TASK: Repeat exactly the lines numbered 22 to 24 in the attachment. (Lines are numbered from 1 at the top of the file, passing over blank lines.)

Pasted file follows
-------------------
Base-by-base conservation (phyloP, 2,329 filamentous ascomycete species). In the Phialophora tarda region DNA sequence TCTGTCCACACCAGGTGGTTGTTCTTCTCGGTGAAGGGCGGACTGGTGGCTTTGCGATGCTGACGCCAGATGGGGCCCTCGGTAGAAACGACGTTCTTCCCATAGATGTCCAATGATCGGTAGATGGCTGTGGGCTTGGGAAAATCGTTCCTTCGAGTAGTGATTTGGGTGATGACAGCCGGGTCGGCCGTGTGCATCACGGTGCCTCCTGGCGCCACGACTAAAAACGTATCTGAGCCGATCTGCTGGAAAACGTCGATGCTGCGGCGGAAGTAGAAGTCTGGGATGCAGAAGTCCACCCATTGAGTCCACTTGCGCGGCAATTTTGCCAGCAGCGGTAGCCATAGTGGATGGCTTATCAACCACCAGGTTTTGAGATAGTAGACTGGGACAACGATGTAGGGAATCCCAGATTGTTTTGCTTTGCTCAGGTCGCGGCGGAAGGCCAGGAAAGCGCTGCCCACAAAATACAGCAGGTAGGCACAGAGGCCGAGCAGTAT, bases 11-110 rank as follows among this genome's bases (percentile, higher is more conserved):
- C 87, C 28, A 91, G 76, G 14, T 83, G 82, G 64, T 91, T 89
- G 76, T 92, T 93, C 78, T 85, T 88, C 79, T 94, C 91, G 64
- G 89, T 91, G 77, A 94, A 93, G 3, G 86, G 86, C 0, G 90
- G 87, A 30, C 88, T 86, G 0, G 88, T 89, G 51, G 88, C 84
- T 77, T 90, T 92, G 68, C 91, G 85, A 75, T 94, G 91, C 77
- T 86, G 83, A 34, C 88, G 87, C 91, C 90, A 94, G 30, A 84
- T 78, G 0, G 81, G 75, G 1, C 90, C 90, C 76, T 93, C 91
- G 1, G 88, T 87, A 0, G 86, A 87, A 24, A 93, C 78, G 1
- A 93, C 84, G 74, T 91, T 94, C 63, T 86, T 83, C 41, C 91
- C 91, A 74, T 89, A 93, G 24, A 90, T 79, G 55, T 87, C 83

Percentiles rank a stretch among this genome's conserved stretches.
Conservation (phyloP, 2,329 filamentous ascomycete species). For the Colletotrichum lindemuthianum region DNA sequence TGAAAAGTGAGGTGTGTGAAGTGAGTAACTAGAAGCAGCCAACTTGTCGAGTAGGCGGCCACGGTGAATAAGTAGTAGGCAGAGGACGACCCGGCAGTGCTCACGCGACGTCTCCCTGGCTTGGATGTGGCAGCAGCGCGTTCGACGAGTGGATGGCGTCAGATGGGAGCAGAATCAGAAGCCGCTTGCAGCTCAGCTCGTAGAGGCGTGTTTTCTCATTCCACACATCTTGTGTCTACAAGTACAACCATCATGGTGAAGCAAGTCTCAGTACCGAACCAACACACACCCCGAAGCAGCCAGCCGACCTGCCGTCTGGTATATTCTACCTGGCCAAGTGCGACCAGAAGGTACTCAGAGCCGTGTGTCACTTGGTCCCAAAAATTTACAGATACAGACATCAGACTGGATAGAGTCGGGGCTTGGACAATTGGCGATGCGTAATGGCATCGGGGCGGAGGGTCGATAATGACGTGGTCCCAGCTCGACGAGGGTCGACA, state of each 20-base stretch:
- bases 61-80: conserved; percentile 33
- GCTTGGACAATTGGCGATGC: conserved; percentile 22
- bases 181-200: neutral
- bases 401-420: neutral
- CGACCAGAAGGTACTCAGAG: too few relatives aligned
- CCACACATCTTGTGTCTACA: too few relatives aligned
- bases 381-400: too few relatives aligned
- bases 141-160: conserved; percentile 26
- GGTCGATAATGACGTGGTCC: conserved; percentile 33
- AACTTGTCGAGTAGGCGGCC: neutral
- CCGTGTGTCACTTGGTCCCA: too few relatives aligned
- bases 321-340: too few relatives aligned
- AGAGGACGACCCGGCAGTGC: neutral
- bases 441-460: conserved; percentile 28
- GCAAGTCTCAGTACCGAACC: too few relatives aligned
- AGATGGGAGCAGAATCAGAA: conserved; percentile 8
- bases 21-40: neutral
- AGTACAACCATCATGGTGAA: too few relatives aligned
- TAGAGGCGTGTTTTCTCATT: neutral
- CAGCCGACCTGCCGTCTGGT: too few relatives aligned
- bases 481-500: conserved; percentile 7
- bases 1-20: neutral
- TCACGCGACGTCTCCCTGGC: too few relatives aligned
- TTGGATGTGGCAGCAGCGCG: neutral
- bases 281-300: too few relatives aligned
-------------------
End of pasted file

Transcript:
- GGTCGATAATGACGTGGTCC: conserved; percentile 33
- AACTTGTCGAGTAGGCGGCC: neutral
- CCGTGTGTCACTTGGTCCCA: too few relatives aligned